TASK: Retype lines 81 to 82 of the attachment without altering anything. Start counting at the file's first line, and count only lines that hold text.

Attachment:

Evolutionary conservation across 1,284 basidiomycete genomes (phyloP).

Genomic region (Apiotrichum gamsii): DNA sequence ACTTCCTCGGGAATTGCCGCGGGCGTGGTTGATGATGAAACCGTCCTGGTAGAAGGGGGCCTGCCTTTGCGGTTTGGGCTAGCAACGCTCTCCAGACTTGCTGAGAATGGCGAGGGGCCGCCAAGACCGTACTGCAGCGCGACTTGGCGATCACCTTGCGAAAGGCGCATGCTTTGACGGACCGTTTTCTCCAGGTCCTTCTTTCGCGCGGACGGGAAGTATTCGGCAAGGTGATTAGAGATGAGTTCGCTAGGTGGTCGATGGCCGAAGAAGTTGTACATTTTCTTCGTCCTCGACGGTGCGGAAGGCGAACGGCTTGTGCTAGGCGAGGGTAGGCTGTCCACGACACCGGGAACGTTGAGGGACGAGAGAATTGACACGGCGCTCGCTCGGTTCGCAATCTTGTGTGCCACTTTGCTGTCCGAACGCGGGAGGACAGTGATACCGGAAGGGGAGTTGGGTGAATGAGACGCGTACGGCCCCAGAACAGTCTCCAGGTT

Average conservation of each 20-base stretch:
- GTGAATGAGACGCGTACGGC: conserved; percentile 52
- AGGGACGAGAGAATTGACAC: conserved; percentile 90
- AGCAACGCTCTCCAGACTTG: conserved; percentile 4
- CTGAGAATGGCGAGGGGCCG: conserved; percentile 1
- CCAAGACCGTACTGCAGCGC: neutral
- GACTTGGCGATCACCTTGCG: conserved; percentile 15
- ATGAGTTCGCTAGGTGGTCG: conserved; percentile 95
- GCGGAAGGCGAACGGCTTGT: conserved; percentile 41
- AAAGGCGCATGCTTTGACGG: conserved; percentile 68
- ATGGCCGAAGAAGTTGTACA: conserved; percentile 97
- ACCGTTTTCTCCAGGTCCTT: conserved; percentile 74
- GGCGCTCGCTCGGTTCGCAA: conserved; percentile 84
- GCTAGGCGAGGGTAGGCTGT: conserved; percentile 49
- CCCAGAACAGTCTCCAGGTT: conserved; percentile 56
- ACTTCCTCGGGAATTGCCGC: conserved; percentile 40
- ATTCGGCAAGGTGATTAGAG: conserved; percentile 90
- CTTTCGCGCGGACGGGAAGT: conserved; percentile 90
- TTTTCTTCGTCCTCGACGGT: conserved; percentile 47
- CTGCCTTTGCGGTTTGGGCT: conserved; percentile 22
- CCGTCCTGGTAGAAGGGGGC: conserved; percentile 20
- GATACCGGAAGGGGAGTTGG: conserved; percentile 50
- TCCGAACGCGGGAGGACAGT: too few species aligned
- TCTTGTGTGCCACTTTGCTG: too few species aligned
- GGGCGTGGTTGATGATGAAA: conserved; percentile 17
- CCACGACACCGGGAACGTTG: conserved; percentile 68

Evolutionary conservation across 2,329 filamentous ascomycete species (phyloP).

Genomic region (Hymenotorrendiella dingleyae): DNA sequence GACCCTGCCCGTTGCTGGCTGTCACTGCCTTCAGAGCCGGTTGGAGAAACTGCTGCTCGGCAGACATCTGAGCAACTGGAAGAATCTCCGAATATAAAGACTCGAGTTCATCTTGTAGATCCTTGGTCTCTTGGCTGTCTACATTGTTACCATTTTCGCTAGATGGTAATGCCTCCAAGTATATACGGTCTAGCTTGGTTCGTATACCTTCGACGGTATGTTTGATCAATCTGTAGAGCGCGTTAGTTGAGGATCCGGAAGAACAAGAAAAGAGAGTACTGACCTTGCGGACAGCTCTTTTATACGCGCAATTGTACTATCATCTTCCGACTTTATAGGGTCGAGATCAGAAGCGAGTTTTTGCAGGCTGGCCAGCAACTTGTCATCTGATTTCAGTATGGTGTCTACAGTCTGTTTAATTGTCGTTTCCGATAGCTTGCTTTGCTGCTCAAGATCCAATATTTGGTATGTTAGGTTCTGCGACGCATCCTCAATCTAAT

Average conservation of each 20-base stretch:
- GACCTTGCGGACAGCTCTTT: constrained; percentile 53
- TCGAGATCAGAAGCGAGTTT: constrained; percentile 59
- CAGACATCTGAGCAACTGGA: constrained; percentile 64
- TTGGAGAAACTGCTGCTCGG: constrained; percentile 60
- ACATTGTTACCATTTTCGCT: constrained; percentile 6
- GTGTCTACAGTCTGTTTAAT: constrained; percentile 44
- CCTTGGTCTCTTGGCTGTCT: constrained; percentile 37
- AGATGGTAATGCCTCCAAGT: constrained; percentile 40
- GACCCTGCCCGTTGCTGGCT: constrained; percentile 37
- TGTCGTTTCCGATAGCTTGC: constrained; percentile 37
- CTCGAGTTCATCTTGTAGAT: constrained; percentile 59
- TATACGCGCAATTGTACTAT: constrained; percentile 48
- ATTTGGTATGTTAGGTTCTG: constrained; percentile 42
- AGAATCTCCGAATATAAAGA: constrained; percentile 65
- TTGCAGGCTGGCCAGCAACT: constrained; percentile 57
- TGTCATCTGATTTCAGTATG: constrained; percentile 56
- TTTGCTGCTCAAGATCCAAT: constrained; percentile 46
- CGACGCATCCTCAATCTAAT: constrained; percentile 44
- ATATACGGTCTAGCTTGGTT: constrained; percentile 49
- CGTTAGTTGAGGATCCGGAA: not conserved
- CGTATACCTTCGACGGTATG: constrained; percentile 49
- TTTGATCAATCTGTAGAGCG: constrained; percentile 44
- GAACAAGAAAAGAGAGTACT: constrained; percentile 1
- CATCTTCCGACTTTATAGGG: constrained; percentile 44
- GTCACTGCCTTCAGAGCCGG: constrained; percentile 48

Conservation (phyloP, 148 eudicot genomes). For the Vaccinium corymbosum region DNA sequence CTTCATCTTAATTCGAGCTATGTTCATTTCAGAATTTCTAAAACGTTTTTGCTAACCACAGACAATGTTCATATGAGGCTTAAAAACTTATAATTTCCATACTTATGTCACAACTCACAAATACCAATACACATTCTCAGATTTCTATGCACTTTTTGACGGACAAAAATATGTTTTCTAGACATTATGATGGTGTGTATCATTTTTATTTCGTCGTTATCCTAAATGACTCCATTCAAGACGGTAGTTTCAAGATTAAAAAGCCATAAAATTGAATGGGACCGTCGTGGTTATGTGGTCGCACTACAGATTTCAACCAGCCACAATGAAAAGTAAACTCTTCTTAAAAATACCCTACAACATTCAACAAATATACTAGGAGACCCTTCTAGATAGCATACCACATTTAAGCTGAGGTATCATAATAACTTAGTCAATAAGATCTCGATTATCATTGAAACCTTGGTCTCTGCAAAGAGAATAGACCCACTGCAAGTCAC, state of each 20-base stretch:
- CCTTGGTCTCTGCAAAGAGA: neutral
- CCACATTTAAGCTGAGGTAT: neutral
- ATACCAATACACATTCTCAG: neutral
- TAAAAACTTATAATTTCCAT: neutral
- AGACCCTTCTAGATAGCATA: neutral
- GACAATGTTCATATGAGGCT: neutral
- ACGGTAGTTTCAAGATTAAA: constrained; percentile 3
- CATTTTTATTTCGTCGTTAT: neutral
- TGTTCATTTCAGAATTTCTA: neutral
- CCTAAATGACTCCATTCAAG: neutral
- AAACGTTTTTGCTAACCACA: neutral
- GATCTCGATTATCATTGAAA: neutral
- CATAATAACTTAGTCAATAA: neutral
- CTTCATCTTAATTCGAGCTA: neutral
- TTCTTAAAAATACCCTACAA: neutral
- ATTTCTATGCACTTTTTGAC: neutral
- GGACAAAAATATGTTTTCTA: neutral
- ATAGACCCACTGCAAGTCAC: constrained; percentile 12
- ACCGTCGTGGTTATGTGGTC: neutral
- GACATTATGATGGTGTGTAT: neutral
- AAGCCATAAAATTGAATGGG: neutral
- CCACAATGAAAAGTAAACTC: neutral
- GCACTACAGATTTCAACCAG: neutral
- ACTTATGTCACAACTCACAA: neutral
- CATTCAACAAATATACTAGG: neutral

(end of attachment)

- ACTTATGTCACAACTCACAA: neutral
- CATTCAACAAATATACTAGG: neutral